There are many ways to ‘get to the moon’, or at least that’s what many companies would have their employees and other stakeholders believe.
Our best and brightest organisations are very adept at describing how a focus on culture and growth will propel the organisation towards better results than before. Unfortunately, it isn’t always easy to determine which human capital activities should be a true priority and which will have the most relevant business impact at a single point in time…if ever.
On May 25, 1961, President John F. Kennedy announced before a special joint session of Congress the dramatic and ambitious goal of sending an American safely to the Moon before the end of the decade.
After President Kennedy made his pledge Nasa drew up a list of all the challenges and steps to make that goal possible.
Most obvious was the gap between the tiny Mercury capsule and the type of craft required to meet the goal of men walking on the Moon…it seemed laughably insurmountable. There was so much that had to be figured out, with another of the biggest challenges being space navigation and how to rendezvous.
Many companies have their own “we are going to the moon” mission moment. The key is what they do next.
With the right planning an emerging business or one undergoing great change might be in pre-flight mode. With some progress and experience they might feel like they are gaining altitude and eventually approach optimal cruising speed.
A strong focus on culture and a growth mentality feels like it will propel the company towards better results than before.
However, it isn’t always easy to determine which human capital activities should be a true priority and which will have the most relevant business impact at a single point in time…if ever.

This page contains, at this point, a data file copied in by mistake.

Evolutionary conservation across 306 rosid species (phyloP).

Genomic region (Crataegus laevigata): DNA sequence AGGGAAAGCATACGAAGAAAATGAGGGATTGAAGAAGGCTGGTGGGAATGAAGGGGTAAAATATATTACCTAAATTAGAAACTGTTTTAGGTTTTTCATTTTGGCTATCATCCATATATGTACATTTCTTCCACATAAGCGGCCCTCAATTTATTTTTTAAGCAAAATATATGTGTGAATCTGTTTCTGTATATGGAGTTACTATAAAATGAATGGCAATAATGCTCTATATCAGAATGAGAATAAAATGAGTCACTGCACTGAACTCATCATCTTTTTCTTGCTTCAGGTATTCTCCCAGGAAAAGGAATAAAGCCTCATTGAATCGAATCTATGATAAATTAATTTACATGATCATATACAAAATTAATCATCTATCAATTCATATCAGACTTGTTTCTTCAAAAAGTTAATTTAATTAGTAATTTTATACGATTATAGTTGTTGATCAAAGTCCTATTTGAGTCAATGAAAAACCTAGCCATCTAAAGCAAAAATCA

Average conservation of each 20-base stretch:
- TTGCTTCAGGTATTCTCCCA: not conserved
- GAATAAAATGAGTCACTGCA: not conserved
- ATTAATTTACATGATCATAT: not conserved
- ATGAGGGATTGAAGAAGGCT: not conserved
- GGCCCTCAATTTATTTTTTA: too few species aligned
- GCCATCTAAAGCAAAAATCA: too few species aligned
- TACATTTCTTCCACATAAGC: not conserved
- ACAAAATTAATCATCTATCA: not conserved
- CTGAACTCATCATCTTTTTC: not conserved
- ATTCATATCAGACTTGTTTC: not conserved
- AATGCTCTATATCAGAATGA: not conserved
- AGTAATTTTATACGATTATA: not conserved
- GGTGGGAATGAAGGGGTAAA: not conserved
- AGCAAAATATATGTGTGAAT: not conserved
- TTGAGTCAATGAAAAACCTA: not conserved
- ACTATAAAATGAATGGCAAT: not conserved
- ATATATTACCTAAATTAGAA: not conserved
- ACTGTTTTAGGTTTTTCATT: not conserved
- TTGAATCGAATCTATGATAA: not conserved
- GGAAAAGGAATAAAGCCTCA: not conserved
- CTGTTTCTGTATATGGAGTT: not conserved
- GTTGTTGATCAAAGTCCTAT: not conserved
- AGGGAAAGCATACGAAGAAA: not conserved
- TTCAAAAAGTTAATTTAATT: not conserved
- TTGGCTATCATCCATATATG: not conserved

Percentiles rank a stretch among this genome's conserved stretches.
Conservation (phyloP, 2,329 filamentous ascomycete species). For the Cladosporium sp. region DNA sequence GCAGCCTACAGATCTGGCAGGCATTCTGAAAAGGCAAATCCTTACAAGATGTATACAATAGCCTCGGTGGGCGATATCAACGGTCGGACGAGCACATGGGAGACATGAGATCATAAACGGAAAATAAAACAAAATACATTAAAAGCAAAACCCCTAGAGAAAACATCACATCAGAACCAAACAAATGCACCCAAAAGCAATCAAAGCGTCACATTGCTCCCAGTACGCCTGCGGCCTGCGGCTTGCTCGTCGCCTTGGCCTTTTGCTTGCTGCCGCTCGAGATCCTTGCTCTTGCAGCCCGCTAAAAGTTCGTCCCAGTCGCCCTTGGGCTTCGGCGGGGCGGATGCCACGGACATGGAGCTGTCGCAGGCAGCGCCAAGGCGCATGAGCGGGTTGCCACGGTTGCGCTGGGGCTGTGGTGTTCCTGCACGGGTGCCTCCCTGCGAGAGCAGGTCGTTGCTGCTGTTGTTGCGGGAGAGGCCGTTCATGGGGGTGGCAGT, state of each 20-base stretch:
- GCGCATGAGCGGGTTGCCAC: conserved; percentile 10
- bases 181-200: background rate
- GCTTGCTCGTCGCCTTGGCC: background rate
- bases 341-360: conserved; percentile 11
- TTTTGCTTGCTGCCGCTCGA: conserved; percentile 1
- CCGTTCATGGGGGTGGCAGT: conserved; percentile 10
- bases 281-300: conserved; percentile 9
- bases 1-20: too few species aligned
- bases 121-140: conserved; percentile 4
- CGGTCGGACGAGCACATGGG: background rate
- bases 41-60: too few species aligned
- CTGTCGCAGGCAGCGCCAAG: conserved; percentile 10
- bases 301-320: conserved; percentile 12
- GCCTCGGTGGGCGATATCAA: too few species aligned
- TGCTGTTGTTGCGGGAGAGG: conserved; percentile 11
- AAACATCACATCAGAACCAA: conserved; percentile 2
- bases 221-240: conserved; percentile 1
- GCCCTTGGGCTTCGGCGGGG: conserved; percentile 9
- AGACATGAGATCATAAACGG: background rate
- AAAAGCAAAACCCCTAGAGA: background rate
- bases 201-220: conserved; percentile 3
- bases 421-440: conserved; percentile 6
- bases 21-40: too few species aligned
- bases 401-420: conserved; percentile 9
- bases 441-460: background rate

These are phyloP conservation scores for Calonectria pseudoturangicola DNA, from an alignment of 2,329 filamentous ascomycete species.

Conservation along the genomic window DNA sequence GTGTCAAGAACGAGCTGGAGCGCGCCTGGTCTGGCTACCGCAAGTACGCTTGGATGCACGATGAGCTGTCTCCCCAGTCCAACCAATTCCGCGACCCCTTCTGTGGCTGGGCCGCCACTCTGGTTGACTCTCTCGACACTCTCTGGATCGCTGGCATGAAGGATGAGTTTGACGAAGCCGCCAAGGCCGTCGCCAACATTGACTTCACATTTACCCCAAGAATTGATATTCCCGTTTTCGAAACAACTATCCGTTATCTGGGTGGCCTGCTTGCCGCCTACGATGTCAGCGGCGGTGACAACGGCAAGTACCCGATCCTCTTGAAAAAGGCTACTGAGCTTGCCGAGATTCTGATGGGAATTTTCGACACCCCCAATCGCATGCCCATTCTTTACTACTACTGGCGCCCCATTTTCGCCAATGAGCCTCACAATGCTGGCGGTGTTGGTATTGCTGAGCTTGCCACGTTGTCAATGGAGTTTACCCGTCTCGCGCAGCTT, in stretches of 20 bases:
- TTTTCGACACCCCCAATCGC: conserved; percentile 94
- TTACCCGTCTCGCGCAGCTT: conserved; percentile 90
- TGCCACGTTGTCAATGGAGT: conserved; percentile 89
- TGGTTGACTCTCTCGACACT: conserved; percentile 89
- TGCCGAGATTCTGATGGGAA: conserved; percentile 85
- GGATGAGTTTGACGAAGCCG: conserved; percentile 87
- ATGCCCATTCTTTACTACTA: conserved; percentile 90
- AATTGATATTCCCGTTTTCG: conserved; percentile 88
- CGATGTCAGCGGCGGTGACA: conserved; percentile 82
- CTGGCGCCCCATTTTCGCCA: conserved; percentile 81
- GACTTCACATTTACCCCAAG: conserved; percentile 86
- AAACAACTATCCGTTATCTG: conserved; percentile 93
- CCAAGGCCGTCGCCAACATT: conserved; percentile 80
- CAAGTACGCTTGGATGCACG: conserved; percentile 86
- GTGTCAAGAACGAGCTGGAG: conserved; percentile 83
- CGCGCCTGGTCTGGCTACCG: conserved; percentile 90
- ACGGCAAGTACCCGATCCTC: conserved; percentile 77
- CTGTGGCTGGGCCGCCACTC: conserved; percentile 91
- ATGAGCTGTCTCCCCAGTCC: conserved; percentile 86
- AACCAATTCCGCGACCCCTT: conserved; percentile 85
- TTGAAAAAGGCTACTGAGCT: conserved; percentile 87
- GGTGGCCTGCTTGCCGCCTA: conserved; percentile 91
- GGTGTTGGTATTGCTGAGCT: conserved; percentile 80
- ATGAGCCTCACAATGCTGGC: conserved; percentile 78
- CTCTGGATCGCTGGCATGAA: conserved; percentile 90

Building, launching and flying a rocket to the Moon also took tremendous organisation. At the heart of Apollo was mission control with a single Flight Director in charge to keep everything on track.
Finally, going to the Moon required a significant investment with the final cost reported to be close to $25 billion dollars, rather than the $7 billion dollars in the original budget.
A ‘Flight Plan for Human Capital’ Investment
A typical human resource plan allocates investment based on perceived best outcomes for the business or simply the way it was always done.
As NASA discovered, there is a natural and logical progression for building organisational capability.
If you are heading to the Moon, will your current investment decisions in Human Capital deliver a Propeller Driven, Jet Powered or Rocket Boost impact on the overall effectiveness of the organisation?
Organizations feel like they understand the benefit they will receive, however may not understand the true “return on investment” for expenditure for key activities such as Remuneration & Benefits or the creation of a Talent Pipeline.
In many organisations there may also be a large investment in learning and development, however if the Workforce Foundations are not well laid, this could be a case of ‘spending good money after bad’.
A “Future Flight Plan” Focus Will Get You There
It wasn’t a simple path NASA took from 1961. It required a sophisticated “Future Flight Plan” along with the correct investment decisions around human capital along the way.
Will Your Organisation Make It to the Moon?
Are your workforce foundations and talent in place so that further investment will create the appropriate culture and strategy?
Is your ‘Mission Control’ able to determine your ‘Human Capital Flight Path’?
Thankfully for Kennedy his goal was achieved on July 20, 1969, when Apollo 11 commander Neil Armstrong stepped off the Lunar Module’s ladder and onto the Moon’s surface.